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OT: Aaron's Law hopes to blunt US computer crime law
From: Jeffrey Walton <noloader () gmail com>
Date: Mon, 21 Jan 2013 10:01:32 -0500

http://www.h-online.com/security/news/item/Aaron-s-Law-hopes-to-blunt-US-computer-crime-law-1786033.html

US Representative Zoe Lofgren has proposed an amendment to the
 Computer Fraud and Abuse Act. Lofgren also presented her amendment on
 Reddit. The amendment is called "Aaron's Law" by Lofgren and is being
 put forward as a response to the death of Aaron Swartz, the internet
 activist who killed himself while facing thirteen felony counts of
 computer and wire fraud after he attempted to liberate millions of
 academic papers from the JSTOR archive.

Currently, the CFAA allows prosecutors to define unauthorised access
 to computer systems such that even a simple violation of an ISP's or a
 web site's terms of service could be used to bring felony charges.
 Lofgren's proposal amends the law such that unauthorised access is not
 a felony if that access was solely contrary to terms of service or
 other contractual arrangements between a user and a service. A simple
 modification like this could well have reduced the number of felony
 charges that Swartz faced.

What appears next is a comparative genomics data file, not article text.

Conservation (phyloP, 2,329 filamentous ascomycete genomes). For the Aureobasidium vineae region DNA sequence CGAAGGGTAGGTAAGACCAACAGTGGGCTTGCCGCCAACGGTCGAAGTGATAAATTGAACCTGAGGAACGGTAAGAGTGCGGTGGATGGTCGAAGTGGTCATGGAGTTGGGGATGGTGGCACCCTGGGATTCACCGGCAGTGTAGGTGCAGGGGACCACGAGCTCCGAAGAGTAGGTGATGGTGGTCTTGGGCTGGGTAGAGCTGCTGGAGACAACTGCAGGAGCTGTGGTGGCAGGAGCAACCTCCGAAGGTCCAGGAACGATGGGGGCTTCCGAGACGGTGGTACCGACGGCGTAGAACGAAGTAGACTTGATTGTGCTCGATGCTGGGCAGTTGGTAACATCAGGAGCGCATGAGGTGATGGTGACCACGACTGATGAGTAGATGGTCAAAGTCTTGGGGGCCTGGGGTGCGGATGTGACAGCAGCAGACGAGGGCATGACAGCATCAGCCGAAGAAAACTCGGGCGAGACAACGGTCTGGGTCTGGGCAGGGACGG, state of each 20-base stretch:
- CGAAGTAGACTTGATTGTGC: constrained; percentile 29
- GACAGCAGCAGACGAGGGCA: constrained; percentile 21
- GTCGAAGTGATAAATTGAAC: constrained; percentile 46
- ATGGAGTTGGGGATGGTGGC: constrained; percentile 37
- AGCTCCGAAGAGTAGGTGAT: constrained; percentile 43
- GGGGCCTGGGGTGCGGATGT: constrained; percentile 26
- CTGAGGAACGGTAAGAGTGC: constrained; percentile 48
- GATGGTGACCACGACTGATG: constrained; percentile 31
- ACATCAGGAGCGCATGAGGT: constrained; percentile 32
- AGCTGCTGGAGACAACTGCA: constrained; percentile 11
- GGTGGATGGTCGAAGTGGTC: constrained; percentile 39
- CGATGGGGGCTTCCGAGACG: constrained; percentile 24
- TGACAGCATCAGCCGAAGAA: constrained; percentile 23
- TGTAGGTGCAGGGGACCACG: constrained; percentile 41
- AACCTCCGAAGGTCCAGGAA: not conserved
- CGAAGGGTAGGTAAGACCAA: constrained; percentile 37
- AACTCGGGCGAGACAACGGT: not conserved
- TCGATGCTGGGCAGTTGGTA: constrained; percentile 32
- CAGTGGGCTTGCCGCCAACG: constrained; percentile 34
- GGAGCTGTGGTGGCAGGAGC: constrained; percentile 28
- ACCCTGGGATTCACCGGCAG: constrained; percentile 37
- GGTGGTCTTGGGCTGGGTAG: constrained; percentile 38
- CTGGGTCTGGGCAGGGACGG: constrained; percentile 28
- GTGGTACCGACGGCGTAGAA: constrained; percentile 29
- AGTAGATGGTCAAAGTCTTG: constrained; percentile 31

Wire and computer fraud charges are often added in hacking cases where
 ISPs' terms of service appear to have been broken, yet the charge can
 carry a three to five year prison sentence. Lofgren says using the law
 in this way "could criminalize many everyday activities and allow for
 outlandishly severe penalties" and she is now seeking cosponsors for
 the bill, which she hopes will be enacted quickly and act as a tribute
 to Swartz's life.

Other US law makers have also stepped up to condemn the prosecution;
 Representative Jared Polis reportedly said "the charges were
 ridiculous and trumped-up," while Representative Darrell Issa said his
 oversight panel would look into whether federal prosecutors had acted
 inappropriately. Lofgren, Polis and Issa are all members of the House
 Judiciary Committee. Issa also said that Congress should take up
 Swartz's aims and make more information freely available and make sure
 "that what is paid for is as widely available as possible to the
 American people".

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